The Open Agile Adoption assumes human engagement is essential. It replaces the mandate with an invitation. It is an approach that succeeds in  greatly improving the odds for success in getting a rapid and lasting Agile adoption, by acknowledging the reality of imposed mandates and replacing those nasty mandates with opt-in invitations. The method includes leadership storytelling, the use of Open Space, deliberate experience design, game mechanics and more, all in service to the creation of rapid and more lasting Agile adoptions.


Related Links:

Open Agile Adoption (link)

The Ken Blanchard Companies revealed the shocking fact that up to 70 per cent of all change initiatives fail. The article:

Mastering the Art of Change (link)

Telling Them What They Want to Hear (link)

People, Then Practices (link)


Open Space Proceedings

Are you running a public conference with Open Space?

Are you looking to produce a great proceedings document?

Then, this post is for you.


Open Space Proceedings

Open Space proceedings in public Agile conference events do not … repeat,  do not.. have to be lame.

If you have attended a public Open Space event inside an Agile conference, you know exactly what I am talking about. The proceedings are often weak, hard to read, just kind of thrown together….or even non-existent.

Most public Agile conferences that have Open Space do not produce proceedings at all!

In 2011 in Boston, Agile Boston (see link below) did an event called Agile Day 2011. We had some speakers in the morning and did an Open Space meeting in the afternoon. For the Open Space segment in the afternoon, we created some innovations around the creation of Proceedings.

The method we developed is now known as the Agile Boston method. It is simple. It produces great proceedings. There’s a link at the end of this post, to a sample Proceedings document produced using this method.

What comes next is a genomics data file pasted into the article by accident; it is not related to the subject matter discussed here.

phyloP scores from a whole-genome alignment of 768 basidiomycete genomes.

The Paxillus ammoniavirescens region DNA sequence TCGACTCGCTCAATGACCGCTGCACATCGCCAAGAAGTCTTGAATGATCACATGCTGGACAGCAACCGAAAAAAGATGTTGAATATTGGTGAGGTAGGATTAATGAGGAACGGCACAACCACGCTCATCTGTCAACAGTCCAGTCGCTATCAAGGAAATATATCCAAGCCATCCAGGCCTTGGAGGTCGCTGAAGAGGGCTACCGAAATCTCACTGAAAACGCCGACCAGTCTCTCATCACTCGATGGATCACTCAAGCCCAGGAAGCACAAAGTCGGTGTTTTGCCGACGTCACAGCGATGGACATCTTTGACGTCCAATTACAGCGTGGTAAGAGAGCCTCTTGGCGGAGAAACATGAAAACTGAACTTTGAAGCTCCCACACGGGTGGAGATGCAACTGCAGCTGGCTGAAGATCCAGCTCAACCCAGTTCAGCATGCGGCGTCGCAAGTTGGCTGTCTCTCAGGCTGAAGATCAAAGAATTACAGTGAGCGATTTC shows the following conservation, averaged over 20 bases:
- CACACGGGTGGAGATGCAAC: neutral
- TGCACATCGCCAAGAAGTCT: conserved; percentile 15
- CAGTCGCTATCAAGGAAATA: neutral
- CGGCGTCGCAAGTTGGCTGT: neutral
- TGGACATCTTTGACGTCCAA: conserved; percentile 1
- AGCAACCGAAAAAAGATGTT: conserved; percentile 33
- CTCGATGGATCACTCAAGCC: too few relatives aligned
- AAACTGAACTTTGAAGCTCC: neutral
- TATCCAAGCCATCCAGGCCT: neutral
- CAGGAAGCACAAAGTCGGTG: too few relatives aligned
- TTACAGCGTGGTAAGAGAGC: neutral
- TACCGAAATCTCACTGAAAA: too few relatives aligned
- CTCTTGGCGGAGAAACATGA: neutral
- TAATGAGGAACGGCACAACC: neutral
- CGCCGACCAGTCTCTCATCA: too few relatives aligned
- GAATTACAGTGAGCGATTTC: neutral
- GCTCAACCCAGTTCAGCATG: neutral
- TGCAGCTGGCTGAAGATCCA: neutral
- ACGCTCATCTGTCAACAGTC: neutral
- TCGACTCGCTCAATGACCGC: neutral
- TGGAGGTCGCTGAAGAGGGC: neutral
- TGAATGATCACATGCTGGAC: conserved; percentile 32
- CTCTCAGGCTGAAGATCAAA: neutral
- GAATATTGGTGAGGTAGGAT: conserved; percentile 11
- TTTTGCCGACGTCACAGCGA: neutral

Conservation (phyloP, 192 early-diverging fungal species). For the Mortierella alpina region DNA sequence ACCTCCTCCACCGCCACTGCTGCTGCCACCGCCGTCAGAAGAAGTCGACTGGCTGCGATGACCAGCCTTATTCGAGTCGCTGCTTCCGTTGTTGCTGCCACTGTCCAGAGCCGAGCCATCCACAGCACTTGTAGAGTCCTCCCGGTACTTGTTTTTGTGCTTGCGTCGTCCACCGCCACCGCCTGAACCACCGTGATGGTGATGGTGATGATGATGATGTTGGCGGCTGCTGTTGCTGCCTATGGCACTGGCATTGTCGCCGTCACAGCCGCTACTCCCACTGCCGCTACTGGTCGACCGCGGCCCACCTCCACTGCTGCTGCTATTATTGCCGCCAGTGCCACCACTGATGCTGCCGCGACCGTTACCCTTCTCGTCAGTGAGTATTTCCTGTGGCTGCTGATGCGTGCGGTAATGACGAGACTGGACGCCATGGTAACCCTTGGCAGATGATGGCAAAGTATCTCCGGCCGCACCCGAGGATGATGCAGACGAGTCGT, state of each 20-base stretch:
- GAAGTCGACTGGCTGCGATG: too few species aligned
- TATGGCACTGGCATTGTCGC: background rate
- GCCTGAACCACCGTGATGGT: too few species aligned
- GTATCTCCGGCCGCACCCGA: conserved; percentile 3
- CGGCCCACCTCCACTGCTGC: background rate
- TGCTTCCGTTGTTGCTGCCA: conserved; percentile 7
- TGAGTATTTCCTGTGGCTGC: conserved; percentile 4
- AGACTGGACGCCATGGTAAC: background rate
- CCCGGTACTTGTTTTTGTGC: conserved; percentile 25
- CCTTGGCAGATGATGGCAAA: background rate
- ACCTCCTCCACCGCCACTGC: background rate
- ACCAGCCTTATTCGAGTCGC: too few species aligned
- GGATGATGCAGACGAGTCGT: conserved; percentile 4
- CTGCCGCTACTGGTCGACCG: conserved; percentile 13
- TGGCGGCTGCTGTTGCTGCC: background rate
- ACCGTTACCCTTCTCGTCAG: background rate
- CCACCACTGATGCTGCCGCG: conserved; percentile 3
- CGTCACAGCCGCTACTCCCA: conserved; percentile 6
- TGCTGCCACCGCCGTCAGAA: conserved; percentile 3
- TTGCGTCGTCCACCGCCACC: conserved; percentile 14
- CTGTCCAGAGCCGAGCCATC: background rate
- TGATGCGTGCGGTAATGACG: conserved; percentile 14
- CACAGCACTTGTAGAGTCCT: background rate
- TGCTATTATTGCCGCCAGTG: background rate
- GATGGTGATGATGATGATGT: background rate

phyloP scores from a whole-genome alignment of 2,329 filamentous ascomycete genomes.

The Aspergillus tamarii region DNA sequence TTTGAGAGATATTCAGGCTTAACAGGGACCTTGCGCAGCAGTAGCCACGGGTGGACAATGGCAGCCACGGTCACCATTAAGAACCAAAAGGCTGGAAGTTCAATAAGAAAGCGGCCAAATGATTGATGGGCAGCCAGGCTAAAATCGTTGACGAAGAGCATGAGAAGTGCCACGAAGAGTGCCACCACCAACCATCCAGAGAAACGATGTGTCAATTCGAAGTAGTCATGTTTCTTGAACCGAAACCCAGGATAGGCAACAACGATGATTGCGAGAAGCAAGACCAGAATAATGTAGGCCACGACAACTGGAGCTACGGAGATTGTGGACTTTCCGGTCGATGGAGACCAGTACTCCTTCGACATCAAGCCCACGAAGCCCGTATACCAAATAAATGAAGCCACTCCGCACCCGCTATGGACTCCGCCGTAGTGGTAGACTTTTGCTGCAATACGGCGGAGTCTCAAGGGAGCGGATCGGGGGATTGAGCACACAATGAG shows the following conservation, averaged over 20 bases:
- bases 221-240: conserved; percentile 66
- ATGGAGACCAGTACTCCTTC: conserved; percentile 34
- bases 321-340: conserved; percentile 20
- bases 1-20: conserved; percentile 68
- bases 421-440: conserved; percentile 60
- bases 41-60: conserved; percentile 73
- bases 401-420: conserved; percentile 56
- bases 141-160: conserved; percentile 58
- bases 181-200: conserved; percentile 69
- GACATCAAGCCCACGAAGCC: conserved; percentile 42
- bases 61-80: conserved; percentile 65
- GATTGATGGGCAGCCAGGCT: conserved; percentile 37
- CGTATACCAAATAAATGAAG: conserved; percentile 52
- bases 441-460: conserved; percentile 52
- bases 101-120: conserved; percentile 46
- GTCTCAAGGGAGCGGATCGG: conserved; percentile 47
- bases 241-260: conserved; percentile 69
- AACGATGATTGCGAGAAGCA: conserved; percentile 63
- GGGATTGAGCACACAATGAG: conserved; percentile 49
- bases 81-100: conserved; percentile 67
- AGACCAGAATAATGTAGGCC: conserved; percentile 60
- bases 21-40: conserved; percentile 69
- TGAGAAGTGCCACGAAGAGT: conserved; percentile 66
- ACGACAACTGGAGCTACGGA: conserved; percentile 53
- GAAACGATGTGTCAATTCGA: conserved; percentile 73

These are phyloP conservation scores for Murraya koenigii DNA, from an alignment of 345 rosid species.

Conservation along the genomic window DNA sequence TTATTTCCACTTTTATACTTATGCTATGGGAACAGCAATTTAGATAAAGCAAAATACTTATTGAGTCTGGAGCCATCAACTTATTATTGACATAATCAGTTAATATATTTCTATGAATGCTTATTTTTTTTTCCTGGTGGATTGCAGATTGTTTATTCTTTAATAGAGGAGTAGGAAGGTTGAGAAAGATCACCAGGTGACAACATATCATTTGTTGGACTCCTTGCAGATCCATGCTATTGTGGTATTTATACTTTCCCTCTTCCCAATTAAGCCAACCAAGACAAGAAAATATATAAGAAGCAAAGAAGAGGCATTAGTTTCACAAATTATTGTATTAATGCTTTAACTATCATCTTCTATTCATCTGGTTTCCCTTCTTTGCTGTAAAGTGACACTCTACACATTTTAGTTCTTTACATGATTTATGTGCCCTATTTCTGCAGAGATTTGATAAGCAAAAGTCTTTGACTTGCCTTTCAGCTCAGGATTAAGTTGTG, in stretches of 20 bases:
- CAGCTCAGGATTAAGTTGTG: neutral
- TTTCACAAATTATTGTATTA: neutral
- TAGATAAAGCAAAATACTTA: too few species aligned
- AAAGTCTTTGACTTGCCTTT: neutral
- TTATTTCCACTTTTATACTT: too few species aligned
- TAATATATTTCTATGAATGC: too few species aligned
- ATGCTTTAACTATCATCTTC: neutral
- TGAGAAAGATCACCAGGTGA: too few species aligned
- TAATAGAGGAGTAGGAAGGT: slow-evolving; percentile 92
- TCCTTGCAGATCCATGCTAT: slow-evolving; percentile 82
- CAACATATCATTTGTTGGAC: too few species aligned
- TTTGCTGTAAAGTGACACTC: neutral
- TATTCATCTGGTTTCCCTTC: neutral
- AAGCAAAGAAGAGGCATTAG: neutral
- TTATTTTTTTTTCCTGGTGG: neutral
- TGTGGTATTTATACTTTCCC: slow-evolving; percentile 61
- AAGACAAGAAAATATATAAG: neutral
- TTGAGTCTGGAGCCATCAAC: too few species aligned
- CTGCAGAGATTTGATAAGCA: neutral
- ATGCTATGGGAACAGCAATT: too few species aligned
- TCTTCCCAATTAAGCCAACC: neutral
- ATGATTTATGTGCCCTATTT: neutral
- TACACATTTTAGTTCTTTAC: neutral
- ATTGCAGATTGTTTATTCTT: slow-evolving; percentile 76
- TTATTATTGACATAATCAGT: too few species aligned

Screen Shot 2014-11-07 at 6.19.08 PM



  • We delivered a document with hundreds of pages, just THREE HOURS after the event ended. Before people were done with dinner  that night, they had a link to the 90MB Proceedings PDF in their In-Box.
  • Every single session’s report from the Open Space was in the document
  • The text for each session was searchable. You could search your own name and find the sessions you attended. You could search ANY word or name you were looking for.
  • Every flip-chart artifact created in each session was there, as a JPG, in the PDF.
  • We included the slides from every single speaker in the AM
  • We included the pre-conference web pages, describing the event
  • We included information from all the Sponsors

Usually, a copy, or image is made of the messy handwritten report from the session, and that just gets thrown into the proceedings. Maybe! And it’s not searchable.

The reality is that with Agile conferences, you are lucky if you get even this. Because normally, there are no proceedings at all coming out of Open Space events convened inside public Agile conferences.

Take a look at the Proceedings document we produced. You might be wondering how we were able to deliver this just THREE HOURS after the event. Everyone who attended the event received a document that had all the slides from all the speakers, a full description of the event, pictures from the event….and the Open Space proceedings….with searchable text…all in one neat package.

If you like the results, send me an email and I’ll gladly explain to you how we did this. There’s a few tricks. Other than that, it’s simple. Any conference producer using the Open Space meeting format can make proceedings this good.

The PDF doc is 90MB, and takes some time to download. After it downloads, skip to the last, bottom third of the document to see the proceedings from the Open Space. (The first 1/2 of the document contains sponsor info, speakers slides, and the conference description.)


Related Links:

Agile Boston (link)

Agile Day 2011 (link)

Agile Day 2011 Proceedings (90MB PDF, link)